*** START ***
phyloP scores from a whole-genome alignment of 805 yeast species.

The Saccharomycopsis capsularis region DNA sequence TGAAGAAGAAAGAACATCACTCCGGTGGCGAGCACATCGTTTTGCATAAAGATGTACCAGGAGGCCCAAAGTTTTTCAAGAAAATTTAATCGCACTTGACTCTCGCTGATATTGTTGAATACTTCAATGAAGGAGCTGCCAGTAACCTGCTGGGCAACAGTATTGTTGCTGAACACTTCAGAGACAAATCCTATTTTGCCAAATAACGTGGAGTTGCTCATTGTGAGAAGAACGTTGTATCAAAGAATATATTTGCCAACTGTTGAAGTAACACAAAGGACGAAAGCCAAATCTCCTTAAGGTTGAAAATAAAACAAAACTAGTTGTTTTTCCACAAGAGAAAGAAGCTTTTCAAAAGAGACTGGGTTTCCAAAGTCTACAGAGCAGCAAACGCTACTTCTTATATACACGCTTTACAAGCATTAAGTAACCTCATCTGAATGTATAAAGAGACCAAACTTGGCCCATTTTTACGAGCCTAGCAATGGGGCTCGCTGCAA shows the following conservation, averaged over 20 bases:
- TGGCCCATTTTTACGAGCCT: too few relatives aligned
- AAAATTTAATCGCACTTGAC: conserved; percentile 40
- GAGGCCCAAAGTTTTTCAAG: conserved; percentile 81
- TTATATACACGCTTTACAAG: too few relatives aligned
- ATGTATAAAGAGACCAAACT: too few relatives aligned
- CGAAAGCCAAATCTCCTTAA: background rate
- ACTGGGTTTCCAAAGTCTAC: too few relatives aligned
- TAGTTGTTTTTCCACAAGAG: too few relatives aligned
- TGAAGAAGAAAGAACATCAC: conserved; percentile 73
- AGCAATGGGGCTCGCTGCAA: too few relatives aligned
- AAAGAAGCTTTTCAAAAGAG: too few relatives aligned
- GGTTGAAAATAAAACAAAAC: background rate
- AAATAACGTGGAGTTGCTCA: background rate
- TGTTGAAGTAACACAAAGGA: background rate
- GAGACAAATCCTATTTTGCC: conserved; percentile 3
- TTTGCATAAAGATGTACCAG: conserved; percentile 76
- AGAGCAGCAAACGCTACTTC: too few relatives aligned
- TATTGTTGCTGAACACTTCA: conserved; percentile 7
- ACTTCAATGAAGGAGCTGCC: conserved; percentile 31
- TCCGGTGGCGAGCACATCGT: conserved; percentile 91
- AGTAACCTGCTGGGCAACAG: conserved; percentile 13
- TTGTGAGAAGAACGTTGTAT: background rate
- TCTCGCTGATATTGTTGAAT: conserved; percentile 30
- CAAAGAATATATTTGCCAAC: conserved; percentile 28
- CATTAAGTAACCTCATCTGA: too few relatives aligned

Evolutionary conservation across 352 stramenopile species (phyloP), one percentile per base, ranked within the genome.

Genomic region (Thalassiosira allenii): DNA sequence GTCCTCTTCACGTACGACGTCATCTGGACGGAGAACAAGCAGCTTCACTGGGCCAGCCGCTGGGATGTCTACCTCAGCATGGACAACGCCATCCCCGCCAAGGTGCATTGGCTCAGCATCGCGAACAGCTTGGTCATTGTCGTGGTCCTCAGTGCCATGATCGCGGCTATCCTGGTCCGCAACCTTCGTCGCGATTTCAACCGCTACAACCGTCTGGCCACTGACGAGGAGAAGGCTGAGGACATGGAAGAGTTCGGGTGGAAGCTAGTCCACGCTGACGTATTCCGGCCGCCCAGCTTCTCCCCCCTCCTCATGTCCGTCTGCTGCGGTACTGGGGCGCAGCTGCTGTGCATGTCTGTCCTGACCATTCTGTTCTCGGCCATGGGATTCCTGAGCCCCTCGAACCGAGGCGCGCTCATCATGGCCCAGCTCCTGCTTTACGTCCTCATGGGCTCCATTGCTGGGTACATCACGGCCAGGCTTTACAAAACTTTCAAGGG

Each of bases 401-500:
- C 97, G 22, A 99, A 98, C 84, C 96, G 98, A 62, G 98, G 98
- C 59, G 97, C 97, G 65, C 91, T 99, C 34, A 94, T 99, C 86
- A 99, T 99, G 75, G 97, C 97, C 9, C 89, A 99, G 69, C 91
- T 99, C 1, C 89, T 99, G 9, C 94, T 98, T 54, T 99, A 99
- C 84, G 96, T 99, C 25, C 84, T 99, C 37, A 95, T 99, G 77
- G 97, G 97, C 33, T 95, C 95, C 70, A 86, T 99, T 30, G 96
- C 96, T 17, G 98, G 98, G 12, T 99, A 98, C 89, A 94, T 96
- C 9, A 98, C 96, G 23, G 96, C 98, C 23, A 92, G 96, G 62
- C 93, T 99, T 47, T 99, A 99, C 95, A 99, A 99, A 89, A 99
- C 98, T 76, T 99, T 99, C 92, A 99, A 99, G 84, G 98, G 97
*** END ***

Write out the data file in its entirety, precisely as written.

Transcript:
phyloP scores from a whole-genome alignment of 805 yeast species.

The Saccharomycopsis capsularis region DNA sequence TGAAGAAGAAAGAACATCACTCCGGTGGCGAGCACATCGTTTTGCATAAAGATGTACCAGGAGGCCCAAAGTTTTTCAAGAAAATTTAATCGCACTTGACTCTCGCTGATATTGTTGAATACTTCAATGAAGGAGCTGCCAGTAACCTGCTGGGCAACAGTATTGTTGCTGAACACTTCAGAGACAAATCCTATTTTGCCAAATAACGTGGAGTTGCTCATTGTGAGAAGAACGTTGTATCAAAGAATATATTTGCCAACTGTTGAAGTAACACAAAGGACGAAAGCCAAATCTCCTTAAGGTTGAAAATAAAACAAAACTAGTTGTTTTTCCACAAGAGAAAGAAGCTTTTCAAAAGAGACTGGGTTTCCAAAGTCTACAGAGCAGCAAACGCTACTTCTTATATACACGCTTTACAAGCATTAAGTAACCTCATCTGAATGTATAAAGAGACCAAACTTGGCCCATTTTTACGAGCCTAGCAATGGGGCTCGCTGCAA shows the following conservation, averaged over 20 bases:
- TGGCCCATTTTTACGAGCCT: too few relatives aligned
- AAAATTTAATCGCACTTGAC: conserved; percentile 40
- GAGGCCCAAAGTTTTTCAAG: conserved; percentile 81
- TTATATACACGCTTTACAAG: too few relatives aligned
- ATGTATAAAGAGACCAAACT: too few relatives aligned
- CGAAAGCCAAATCTCCTTAA: background rate
- ACTGGGTTTCCAAAGTCTAC: too few relatives aligned
- TAGTTGTTTTTCCACAAGAG: too few relatives aligned
- TGAAGAAGAAAGAACATCAC: conserved; percentile 73
- AGCAATGGGGCTCGCTGCAA: too few relatives aligned
- AAAGAAGCTTTTCAAAAGAG: too few relatives aligned
- GGTTGAAAATAAAACAAAAC: background rate
- AAATAACGTGGAGTTGCTCA: background rate
- TGTTGAAGTAACACAAAGGA: background rate
- GAGACAAATCCTATTTTGCC: conserved; percentile 3
- TTTGCATAAAGATGTACCAG: conserved; percentile 76
- AGAGCAGCAAACGCTACTTC: too few relatives aligned
- TATTGTTGCTGAACACTTCA: conserved; percentile 7
- ACTTCAATGAAGGAGCTGCC: conserved; percentile 31
- TCCGGTGGCGAGCACATCGT: conserved; percentile 91
- AGTAACCTGCTGGGCAACAG: conserved; percentile 13
- TTGTGAGAAGAACGTTGTAT: background rate
- TCTCGCTGATATTGTTGAAT: conserved; percentile 30
- CAAAGAATATATTTGCCAAC: conserved; percentile 28
- CATTAAGTAACCTCATCTGA: too few relatives aligned

Evolutionary conservation across 352 stramenopile species (phyloP), one percentile per base, ranked within the genome.

Genomic region (Thalassiosira allenii): DNA sequence GTCCTCTTCACGTACGACGTCATCTGGACGGAGAACAAGCAGCTTCACTGGGCCAGCCGCTGGGATGTCTACCTCAGCATGGACAACGCCATCCCCGCCAAGGTGCATTGGCTCAGCATCGCGAACAGCTTGGTCATTGTCGTGGTCCTCAGTGCCATGATCGCGGCTATCCTGGTCCGCAACCTTCGTCGCGATTTCAACCGCTACAACCGTCTGGCCACTGACGAGGAGAAGGCTGAGGACATGGAAGAGTTCGGGTGGAAGCTAGTCCACGCTGACGTATTCCGGCCGCCCAGCTTCTCCCCCCTCCTCATGTCCGTCTGCTGCGGTACTGGGGCGCAGCTGCTGTGCATGTCTGTCCTGACCATTCTGTTCTCGGCCATGGGATTCCTGAGCCCCTCGAACCGAGGCGCGCTCATCATGGCCCAGCTCCTGCTTTACGTCCTCATGGGCTCCATTGCTGGGTACATCACGGCCAGGCTTTACAAAACTTTCAAGGG

Each of bases 401-500:
- C 97, G 22, A 99, A 98, C 84, C 96, G 98, A 62, G 98, G 98
- C 59, G 97, C 97, G 65, C 91, T 99, C 34, A 94, T 99, C 86
- A 99, T 99, G 75, G 97, C 97, C 9, C 89, A 99, G 69, C 91
- T 99, C 1, C 89, T 99, G 9, C 94, T 98, T 54, T 99, A 99
- C 84, G 96, T 99, C 25, C 84, T 99, C 37, A 95, T 99, G 77
- G 97, G 97, C 33, T 95, C 95, C 70, A 86, T 99, T 30, G 96
- C 96, T 17, G 98, G 98, G 12, T 99, A 98, C 89, A 94, T 96
- C 9, A 98, C 96, G 23, G 96, C 98, C 23, A 92, G 96, G 62
- C 93, T 99, T 47, T 99, A 99, C 95, A 99, A 99, A 89, A 99
- C 98, T 76, T 99, T 99, C 92, A 99, A 99, G 84, G 98, G 97